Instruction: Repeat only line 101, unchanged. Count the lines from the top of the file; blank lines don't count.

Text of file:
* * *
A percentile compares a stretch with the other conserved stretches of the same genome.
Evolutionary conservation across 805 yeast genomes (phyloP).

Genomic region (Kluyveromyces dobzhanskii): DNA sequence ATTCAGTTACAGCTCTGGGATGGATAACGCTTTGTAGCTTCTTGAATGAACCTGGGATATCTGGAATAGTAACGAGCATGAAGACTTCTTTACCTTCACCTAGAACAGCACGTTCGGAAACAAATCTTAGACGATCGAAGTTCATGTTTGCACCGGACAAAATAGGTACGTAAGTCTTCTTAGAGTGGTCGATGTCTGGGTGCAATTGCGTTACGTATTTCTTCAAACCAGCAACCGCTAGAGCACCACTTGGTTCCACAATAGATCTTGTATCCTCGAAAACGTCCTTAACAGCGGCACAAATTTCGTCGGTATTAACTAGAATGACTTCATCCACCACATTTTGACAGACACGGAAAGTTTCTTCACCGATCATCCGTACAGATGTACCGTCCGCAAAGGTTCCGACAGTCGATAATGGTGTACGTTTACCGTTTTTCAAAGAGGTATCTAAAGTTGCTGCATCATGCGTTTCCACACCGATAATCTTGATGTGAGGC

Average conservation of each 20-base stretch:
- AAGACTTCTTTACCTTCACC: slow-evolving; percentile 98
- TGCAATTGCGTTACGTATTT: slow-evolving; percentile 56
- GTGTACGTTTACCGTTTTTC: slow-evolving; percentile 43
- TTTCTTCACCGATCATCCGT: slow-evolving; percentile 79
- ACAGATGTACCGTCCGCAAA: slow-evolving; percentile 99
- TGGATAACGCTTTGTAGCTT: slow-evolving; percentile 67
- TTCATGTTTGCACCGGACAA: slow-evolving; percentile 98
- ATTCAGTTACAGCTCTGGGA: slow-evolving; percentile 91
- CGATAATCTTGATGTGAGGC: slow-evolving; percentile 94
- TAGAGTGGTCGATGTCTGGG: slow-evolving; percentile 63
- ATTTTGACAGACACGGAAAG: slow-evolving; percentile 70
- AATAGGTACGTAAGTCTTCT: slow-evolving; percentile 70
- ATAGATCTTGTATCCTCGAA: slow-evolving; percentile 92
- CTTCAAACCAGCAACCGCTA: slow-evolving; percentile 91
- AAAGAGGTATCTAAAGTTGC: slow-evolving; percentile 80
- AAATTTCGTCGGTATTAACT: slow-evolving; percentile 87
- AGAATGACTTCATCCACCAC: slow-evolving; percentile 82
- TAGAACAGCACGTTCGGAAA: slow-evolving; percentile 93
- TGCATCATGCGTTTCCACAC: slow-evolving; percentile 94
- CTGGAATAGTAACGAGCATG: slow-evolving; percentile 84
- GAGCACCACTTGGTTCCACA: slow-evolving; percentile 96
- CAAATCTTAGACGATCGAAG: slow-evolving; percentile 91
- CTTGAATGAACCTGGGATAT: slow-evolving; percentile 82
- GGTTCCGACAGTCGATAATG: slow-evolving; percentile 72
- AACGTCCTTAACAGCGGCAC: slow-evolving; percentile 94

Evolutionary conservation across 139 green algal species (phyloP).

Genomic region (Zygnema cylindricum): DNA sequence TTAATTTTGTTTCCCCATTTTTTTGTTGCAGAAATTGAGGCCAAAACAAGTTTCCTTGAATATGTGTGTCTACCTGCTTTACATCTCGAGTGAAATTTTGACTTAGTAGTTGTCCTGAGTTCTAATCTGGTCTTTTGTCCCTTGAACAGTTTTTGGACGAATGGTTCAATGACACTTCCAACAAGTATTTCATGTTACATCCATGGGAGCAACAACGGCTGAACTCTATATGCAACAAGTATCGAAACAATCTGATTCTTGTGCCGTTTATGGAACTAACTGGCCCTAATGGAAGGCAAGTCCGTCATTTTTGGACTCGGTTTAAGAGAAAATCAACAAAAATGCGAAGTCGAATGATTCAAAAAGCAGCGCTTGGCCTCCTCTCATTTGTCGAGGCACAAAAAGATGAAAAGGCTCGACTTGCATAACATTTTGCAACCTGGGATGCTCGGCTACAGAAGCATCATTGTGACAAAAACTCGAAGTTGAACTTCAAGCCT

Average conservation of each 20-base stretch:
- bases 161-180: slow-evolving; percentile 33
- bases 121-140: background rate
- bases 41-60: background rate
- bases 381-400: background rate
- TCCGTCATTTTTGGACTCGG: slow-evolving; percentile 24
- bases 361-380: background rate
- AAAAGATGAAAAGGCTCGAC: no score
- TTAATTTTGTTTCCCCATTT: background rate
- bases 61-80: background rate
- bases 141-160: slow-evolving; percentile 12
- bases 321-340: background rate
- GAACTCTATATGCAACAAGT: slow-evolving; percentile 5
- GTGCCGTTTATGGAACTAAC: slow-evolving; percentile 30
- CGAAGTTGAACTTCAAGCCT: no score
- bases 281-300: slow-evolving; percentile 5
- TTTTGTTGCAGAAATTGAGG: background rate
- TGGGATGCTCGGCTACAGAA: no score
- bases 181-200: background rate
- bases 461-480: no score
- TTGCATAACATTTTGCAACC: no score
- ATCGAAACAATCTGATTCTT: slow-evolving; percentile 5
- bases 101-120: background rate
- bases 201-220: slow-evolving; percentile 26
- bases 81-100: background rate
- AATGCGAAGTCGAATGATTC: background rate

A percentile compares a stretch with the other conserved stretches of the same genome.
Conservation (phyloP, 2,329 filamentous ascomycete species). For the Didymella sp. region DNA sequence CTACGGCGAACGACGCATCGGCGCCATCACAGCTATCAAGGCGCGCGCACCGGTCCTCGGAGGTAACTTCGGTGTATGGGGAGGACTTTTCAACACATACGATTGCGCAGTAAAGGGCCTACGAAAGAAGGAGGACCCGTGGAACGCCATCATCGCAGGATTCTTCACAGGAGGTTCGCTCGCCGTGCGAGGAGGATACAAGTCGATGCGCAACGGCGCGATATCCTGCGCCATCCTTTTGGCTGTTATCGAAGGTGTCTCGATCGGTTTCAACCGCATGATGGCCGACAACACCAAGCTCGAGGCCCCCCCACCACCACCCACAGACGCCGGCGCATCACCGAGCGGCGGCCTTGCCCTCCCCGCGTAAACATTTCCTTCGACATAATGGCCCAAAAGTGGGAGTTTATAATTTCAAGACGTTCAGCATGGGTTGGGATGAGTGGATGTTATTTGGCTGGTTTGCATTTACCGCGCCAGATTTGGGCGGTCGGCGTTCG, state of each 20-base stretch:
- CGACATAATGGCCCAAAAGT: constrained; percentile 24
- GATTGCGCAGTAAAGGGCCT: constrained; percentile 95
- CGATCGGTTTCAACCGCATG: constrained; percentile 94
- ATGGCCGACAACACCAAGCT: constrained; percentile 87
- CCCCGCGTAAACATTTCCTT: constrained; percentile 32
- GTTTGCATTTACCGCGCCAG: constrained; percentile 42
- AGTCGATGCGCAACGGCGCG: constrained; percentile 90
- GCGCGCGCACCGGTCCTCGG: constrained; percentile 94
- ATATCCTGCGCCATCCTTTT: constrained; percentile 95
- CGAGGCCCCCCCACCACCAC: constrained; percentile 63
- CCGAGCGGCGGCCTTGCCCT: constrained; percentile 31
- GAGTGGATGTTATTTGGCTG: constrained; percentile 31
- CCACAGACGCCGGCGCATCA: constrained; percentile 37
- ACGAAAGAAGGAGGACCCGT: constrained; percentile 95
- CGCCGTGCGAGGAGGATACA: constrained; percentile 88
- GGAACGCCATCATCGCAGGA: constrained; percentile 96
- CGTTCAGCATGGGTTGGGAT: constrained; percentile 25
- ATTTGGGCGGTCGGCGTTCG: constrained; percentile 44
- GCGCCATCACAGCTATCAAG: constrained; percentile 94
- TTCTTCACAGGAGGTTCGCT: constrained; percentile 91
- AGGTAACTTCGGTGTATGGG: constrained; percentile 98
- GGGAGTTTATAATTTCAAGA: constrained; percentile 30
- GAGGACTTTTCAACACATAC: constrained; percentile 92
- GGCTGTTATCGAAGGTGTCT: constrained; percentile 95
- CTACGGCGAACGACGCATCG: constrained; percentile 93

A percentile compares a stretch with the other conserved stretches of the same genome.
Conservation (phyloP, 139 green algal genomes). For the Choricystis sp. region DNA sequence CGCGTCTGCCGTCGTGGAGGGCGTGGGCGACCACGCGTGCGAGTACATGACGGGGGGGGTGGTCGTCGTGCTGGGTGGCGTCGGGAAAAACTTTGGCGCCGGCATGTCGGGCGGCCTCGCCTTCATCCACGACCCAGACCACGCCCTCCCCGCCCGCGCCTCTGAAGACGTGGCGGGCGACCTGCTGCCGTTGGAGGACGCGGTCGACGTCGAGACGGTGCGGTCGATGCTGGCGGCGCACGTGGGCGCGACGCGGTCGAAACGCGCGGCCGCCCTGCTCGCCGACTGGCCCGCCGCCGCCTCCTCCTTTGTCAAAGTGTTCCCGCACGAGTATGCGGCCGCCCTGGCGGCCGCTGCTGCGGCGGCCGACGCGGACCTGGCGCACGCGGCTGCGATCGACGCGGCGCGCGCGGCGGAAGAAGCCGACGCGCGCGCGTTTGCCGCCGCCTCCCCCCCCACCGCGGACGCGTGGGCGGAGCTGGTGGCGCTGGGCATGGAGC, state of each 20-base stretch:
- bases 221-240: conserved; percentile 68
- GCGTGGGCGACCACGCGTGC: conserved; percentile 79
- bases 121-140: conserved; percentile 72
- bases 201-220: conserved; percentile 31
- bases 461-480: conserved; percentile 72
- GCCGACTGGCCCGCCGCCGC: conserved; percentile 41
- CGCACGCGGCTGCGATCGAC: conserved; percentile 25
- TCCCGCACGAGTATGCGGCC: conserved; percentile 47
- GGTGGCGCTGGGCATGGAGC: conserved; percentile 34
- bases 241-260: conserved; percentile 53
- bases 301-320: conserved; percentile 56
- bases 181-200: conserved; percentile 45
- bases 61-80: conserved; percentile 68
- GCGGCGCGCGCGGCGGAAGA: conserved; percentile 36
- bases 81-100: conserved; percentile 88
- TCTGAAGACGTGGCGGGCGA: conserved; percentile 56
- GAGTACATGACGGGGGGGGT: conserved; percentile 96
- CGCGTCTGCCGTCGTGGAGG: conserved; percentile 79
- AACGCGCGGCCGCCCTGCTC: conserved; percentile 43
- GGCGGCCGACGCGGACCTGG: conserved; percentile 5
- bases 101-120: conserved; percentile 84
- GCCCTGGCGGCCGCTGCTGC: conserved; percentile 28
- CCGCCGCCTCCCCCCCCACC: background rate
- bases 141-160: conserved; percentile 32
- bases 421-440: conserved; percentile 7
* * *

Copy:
- bases 81-100: conserved; percentile 88